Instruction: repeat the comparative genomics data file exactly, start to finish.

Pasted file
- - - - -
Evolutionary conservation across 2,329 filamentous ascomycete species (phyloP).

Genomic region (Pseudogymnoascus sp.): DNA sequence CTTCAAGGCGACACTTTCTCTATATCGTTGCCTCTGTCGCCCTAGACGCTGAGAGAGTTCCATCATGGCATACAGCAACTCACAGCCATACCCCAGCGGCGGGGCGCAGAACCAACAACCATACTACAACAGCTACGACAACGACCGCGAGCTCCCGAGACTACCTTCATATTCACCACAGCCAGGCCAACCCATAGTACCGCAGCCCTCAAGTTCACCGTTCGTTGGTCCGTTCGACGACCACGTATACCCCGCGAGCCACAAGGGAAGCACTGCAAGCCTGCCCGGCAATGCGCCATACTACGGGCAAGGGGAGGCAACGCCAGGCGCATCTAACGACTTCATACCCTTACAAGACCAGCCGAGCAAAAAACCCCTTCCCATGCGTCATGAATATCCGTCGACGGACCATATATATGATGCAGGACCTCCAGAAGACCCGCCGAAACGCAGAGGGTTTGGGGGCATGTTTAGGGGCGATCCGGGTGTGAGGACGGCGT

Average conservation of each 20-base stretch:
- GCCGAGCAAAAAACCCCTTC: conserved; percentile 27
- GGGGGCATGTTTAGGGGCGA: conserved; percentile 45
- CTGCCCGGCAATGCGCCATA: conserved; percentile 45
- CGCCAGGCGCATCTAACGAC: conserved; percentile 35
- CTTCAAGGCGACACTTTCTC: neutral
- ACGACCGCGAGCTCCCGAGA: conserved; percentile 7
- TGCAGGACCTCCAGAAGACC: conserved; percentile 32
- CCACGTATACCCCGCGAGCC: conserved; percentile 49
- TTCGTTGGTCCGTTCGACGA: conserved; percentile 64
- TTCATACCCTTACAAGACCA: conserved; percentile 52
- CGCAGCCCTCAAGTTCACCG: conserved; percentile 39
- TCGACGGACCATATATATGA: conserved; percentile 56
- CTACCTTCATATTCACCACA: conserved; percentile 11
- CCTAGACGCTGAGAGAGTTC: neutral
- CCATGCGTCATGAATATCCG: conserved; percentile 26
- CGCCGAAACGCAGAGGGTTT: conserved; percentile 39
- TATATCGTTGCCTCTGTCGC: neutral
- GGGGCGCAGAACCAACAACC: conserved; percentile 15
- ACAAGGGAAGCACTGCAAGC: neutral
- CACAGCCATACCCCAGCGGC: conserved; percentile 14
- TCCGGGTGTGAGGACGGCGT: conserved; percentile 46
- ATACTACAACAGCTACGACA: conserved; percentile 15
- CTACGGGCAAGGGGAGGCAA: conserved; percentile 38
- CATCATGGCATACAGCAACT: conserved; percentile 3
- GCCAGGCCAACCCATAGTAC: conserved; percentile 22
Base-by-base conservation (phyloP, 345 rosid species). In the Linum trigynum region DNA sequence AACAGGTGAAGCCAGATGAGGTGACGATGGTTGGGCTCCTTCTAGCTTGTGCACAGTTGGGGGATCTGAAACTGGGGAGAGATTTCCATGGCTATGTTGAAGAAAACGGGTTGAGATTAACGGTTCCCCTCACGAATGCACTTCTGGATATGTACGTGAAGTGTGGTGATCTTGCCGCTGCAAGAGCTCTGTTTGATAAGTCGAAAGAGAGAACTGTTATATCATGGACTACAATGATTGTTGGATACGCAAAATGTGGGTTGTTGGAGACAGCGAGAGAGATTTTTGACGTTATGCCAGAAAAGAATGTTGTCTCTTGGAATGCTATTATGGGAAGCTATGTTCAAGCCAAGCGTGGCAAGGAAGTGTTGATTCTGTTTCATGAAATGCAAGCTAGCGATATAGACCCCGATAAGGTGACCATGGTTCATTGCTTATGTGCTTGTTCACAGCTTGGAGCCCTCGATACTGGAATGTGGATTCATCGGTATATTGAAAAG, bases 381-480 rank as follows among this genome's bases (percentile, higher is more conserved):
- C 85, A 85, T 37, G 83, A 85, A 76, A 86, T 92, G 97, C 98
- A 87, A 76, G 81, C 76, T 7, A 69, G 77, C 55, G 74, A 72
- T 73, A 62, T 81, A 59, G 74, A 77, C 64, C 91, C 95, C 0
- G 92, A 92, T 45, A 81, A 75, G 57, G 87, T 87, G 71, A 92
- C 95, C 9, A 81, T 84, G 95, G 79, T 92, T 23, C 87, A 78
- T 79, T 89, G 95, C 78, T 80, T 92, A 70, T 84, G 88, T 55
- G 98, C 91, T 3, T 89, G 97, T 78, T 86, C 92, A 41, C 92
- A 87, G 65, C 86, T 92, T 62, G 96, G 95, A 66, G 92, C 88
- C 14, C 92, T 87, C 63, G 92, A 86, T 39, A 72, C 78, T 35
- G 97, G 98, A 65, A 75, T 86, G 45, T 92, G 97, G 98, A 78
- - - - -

Evolutionary conservation across 2,329 filamentous ascomycete species (phyloP).

Genomic region (Pseudogymnoascus sp.): DNA sequence CTTCAAGGCGACACTTTCTCTATATCGTTGCCTCTGTCGCCCTAGACGCTGAGAGAGTTCCATCATGGCATACAGCAACTCACAGCCATACCCCAGCGGCGGGGCGCAGAACCAACAACCATACTACAACAGCTACGACAACGACCGCGAGCTCCCGAGACTACCTTCATATTCACCACAGCCAGGCCAACCCATAGTACCGCAGCCCTCAAGTTCACCGTTCGTTGGTCCGTTCGACGACCACGTATACCCCGCGAGCCACAAGGGAAGCACTGCAAGCCTGCCCGGCAATGCGCCATACTACGGGCAAGGGGAGGCAACGCCAGGCGCATCTAACGACTTCATACCCTTACAAGACCAGCCGAGCAAAAAACCCCTTCCCATGCGTCATGAATATCCGTCGACGGACCATATATATGATGCAGGACCTCCAGAAGACCCGCCGAAACGCAGAGGGTTTGGGGGCATGTTTAGGGGCGATCCGGGTGTGAGGACGGCGT

Average conservation of each 20-base stretch:
- GCCGAGCAAAAAACCCCTTC: conserved; percentile 27
- GGGGGCATGTTTAGGGGCGA: conserved; percentile 45
- CTGCCCGGCAATGCGCCATA: conserved; percentile 45
- CGCCAGGCGCATCTAACGAC: conserved; percentile 35
- CTTCAAGGCGACACTTTCTC: neutral
- ACGACCGCGAGCTCCCGAGA: conserved; percentile 7
- TGCAGGACCTCCAGAAGACC: conserved; percentile 32
- CCACGTATACCCCGCGAGCC: conserved; percentile 49
- TTCGTTGGTCCGTTCGACGA: conserved; percentile 64
- TTCATACCCTTACAAGACCA: conserved; percentile 52
- CGCAGCCCTCAAGTTCACCG: conserved; percentile 39
- TCGACGGACCATATATATGA: conserved; percentile 56
- CTACCTTCATATTCACCACA: conserved; percentile 11
- CCTAGACGCTGAGAGAGTTC: neutral
- CCATGCGTCATGAATATCCG: conserved; percentile 26
- CGCCGAAACGCAGAGGGTTT: conserved; percentile 39
- TATATCGTTGCCTCTGTCGC: neutral
- GGGGCGCAGAACCAACAACC: conserved; percentile 15
- ACAAGGGAAGCACTGCAAGC: neutral
- CACAGCCATACCCCAGCGGC: conserved; percentile 14
- TCCGGGTGTGAGGACGGCGT: conserved; percentile 46
- ATACTACAACAGCTACGACA: conserved; percentile 15
- CTACGGGCAAGGGGAGGCAA: conserved; percentile 38
- CATCATGGCATACAGCAACT: conserved; percentile 3
- GCCAGGCCAACCCATAGTAC: conserved; percentile 22
Base-by-base conservation (phyloP, 345 rosid species). In the Linum trigynum region DNA sequence AACAGGTGAAGCCAGATGAGGTGACGATGGTTGGGCTCCTTCTAGCTTGTGCACAGTTGGGGGATCTGAAACTGGGGAGAGATTTCCATGGCTATGTTGAAGAAAACGGGTTGAGATTAACGGTTCCCCTCACGAATGCACTTCTGGATATGTACGTGAAGTGTGGTGATCTTGCCGCTGCAAGAGCTCTGTTTGATAAGTCGAAAGAGAGAACTGTTATATCATGGACTACAATGATTGTTGGATACGCAAAATGTGGGTTGTTGGAGACAGCGAGAGAGATTTTTGACGTTATGCCAGAAAAGAATGTTGTCTCTTGGAATGCTATTATGGGAAGCTATGTTCAAGCCAAGCGTGGCAAGGAAGTGTTGATTCTGTTTCATGAAATGCAAGCTAGCGATATAGACCCCGATAAGGTGACCATGGTTCATTGCTTATGTGCTTGTTCACAGCTTGGAGCCCTCGATACTGGAATGTGGATTCATCGGTATATTGAAAAG, bases 381-480 rank as follows among this genome's bases (percentile, higher is more conserved):
- C 85, A 85, T 37, G 83, A 85, A 76, A 86, T 92, G 97, C 98
- A 87, A 76, G 81, C 76, T 7, A 69, G 77, C 55, G 74, A 72
- T 73, A 62, T 81, A 59, G 74, A 77, C 64, C 91, C 95, C 0
- G 92, A 92, T 45, A 81, A 75, G 57, G 87, T 87, G 71, A 92
- C 95, C 9, A 81, T 84, G 95, G 79, T 92, T 23, C 87, A 78
- T 79, T 89, G 95, C 78, T 80, T 92, A 70, T 84, G 88, T 55
- G 98, C 91, T 3, T 89, G 97, T 78, T 86, C 92, A 41, C 92
- A 87, G 65, C 86, T 92, T 62, G 96, G 95, A 66, G 92, C 88
- C 14, C 92, T 87, C 63, G 92, A 86, T 39, A 72, C 78, T 35
- G 97, G 98, A 65, A 75, T 86, G 45, T 92, G 97, G 98, A 78